For once, a marquee matchup involving the Golden State Warriors lived up to its billing. Their much-hyped meetings with the Cleveland Cavaliers and San Antonio Spurs were anticlimactic blowouts nearly free of drama. And for the first half on Saturday night’s 116-108 win over the Oklahoma City Thunder, it seemed like the defending champions were headed for another snoozer. They led by as much as 20, and completely outmatched the Thunder on both ends of the floor.
But the Thunder rallied behind a surprising defensive effort in the second half and some solid play from Enes Kanter. Plus, you know, Kevin Durant, who led all scorers with 40 points and gave the normally unflappable Draymond Green fits defensively. They tied the game at 104 before Golden State pulled away.
Despite the huge first-half lead, the Warriors weren’t their usual selves. Stephen Curry shot 1-for-8 from behind the three-point line, and triple-double machine Draymond Green scored just nine points. Golden State’s most consistent player was Harrison Barnes, who has probably read the speculation that the Warriors would have to dump him to land Durant this summer. He hit three three-pointers and shot 8-for-14 overall on the way to 19 points.
The Warriors’ bench carried them for stretches, outscoring Oklahoma City’s reserves 42-17.
Despite the Thunder’s late run, this was a statement win for the Warriors. They sent the message that, even when they aren’t in total control from start to finish, they can still pull away from other elite teams. The Thunder have given them the toughest challenge of any team they’ll likely have to face in the late rounds of the playoffs this spring, and it’s to their credit that they took the first-half punch and came back to make it a game. But the Warriors are on a different level from the rest of the league, and they showed that clearly on Saturday.
It goes without saying that with the Thunder and Warriors playing each other for the first time on Saturday night, Kevin Durant free-agency talk has been at an all-time high. The hot rumor this week is that the Warriors are the frontrunners to land Durant this summer, which would shake up the league like nothing since LeBron James going to Miami.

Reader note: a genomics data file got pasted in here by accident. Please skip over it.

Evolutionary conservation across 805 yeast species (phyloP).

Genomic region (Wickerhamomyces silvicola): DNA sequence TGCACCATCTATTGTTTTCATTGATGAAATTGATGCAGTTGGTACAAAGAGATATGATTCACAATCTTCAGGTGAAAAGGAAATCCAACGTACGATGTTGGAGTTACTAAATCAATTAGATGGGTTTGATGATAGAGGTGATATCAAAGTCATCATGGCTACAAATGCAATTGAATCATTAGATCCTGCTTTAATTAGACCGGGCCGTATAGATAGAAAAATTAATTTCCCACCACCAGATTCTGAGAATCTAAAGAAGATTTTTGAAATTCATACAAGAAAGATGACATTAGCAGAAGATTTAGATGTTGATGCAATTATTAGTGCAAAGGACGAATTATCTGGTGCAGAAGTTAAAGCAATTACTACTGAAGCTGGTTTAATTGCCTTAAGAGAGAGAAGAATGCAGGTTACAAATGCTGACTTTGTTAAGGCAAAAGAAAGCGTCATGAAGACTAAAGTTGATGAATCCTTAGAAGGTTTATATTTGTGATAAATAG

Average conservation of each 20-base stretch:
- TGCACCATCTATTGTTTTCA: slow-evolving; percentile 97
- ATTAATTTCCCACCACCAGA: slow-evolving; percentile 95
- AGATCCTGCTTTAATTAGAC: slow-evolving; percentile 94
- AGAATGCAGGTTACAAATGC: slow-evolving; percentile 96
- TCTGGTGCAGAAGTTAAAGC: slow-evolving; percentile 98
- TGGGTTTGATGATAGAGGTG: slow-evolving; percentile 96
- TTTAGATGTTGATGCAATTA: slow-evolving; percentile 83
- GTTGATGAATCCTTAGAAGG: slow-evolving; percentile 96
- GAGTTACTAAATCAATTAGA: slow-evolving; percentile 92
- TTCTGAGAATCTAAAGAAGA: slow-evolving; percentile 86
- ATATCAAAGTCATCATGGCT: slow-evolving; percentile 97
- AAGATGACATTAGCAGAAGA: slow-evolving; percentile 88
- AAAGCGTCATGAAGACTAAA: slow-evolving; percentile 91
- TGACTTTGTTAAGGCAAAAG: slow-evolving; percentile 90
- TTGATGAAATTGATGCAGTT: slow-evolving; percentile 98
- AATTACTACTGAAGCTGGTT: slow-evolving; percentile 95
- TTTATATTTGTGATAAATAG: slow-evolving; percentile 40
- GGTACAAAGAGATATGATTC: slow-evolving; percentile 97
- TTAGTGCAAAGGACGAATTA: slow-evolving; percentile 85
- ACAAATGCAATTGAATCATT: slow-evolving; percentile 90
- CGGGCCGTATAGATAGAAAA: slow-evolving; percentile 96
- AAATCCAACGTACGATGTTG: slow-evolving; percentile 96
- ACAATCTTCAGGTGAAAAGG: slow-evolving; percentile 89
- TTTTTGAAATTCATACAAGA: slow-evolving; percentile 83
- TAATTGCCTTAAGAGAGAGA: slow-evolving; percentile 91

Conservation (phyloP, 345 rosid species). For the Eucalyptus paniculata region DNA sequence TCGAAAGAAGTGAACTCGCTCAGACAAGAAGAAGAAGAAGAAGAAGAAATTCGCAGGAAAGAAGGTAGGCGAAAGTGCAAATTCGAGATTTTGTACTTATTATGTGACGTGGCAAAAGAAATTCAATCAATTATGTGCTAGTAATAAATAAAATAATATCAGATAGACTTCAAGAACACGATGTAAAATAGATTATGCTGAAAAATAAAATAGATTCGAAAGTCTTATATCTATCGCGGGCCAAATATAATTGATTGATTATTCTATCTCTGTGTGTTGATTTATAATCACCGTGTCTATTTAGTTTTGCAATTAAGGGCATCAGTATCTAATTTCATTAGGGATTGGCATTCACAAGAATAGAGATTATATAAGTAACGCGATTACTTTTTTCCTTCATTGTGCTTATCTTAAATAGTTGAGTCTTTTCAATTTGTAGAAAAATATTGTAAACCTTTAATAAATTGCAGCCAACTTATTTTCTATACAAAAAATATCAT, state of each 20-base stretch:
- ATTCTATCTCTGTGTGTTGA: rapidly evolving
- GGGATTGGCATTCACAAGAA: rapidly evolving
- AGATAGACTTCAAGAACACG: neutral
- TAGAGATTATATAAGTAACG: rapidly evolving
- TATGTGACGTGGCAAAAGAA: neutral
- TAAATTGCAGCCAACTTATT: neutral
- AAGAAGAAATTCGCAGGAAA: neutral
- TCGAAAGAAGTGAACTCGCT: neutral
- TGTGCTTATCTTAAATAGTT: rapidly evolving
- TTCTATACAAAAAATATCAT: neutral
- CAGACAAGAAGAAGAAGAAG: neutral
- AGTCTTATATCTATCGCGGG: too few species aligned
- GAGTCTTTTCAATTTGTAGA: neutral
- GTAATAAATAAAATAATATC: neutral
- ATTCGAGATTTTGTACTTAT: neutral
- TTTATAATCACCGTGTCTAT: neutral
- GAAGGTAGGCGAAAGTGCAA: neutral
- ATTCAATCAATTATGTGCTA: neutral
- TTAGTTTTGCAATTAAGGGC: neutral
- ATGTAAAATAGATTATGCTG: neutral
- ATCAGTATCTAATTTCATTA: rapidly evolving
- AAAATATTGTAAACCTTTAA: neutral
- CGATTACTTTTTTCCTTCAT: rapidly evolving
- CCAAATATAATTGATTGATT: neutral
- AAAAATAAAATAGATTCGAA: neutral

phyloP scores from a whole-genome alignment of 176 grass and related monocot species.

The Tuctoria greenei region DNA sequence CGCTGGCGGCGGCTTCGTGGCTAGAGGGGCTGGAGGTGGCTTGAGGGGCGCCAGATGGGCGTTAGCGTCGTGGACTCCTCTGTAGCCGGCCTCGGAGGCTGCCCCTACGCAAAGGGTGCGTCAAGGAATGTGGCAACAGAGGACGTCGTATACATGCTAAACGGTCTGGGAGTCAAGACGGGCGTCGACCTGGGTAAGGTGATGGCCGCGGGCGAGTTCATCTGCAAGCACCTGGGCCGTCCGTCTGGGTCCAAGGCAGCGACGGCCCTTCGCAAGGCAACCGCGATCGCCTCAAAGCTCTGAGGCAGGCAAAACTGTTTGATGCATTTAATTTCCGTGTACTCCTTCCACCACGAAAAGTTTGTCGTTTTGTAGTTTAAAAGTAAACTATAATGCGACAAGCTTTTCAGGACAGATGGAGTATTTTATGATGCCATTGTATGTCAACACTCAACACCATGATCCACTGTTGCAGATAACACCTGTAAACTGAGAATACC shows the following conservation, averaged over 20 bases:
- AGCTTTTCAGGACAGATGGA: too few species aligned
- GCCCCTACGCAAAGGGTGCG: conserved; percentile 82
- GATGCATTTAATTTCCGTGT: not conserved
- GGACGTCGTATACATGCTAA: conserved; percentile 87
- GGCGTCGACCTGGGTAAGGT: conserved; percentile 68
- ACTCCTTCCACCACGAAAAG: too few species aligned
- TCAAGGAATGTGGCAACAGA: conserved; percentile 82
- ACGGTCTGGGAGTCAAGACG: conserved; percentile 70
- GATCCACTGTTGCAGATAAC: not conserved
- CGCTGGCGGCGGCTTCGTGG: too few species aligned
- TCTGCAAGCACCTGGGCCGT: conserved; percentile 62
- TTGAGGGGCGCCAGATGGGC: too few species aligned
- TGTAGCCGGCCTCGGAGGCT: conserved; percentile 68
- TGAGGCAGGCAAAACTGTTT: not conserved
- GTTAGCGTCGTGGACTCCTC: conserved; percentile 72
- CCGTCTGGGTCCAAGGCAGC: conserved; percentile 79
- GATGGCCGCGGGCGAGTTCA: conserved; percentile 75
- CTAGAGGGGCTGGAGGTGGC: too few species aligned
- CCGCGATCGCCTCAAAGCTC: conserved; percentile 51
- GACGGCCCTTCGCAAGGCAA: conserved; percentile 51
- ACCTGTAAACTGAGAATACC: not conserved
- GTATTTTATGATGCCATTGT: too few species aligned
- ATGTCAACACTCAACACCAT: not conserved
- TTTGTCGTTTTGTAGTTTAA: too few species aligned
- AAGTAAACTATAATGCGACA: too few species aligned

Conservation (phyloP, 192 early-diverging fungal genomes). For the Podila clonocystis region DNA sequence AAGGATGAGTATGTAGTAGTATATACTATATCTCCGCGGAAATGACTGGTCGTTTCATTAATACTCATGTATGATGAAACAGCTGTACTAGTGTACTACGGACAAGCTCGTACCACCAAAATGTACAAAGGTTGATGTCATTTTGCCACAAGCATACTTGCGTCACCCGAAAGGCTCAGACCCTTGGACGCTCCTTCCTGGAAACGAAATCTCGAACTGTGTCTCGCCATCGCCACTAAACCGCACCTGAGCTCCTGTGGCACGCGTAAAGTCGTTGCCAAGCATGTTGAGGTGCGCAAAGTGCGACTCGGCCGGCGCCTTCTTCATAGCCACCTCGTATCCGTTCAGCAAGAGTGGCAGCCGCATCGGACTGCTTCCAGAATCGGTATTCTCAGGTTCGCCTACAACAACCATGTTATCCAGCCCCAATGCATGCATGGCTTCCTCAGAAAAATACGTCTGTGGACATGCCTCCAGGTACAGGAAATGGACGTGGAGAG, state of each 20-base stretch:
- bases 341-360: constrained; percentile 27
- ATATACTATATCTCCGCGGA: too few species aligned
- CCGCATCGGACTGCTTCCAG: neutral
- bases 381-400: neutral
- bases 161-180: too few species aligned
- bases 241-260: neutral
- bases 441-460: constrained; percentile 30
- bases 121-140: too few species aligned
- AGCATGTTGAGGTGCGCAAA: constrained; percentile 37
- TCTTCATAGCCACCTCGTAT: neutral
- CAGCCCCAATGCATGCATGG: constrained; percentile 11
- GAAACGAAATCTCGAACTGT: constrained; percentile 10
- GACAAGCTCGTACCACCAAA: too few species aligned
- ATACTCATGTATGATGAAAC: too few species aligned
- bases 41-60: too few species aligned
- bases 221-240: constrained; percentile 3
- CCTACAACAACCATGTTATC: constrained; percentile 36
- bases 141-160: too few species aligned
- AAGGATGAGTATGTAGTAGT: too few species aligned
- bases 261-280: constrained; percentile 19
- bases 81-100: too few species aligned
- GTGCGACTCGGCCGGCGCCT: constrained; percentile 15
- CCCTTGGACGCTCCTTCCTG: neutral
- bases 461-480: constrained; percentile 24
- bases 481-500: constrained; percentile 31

Obviously, all parties were going to be asked about it before the hotly anticipated game. And obviously, all parties were going to downplay it. That’s exactly what happened.
Here’s what Durant said, via the San Francisco Chronicle‘s Rusty Simmons:
“Once that time comes, I’ll make that decision. I’ll sit down and talk to my closest friends and family and figure it out, but right now, I’m just trying to be the best basketball player I can be every single day. I have to be at a high level to lead every day at practices, shootarounds and games, and that’s a tough task. I can’t focus on anything else, other than that.”
Warriors coach Steve Kerr also downplayed the speculation:
“I don’t know why anybody would talk about anything but the fact that we’re 45-4 and have a hell of a team,” said Kerr, who hasn’t addressed rumors about Durant favoring the Bay Area as a future destination with his players. “Why would anybody talk about some different team, future stuff and other players?
“Focus on our team. We’re pretty good.”
On both sides, that’s the appropriate way to respond publicly. Not that this is going to go away anytime soon. They play each other two more times this season, once in Oklahoma City and once more in Oakland, and this is going to get brought up then, too. And just like Saturday, nobody will give a definitive answer. Nor should they. Nobody will know anything until July 1. But until then, it will be impossible to quiet the chatter.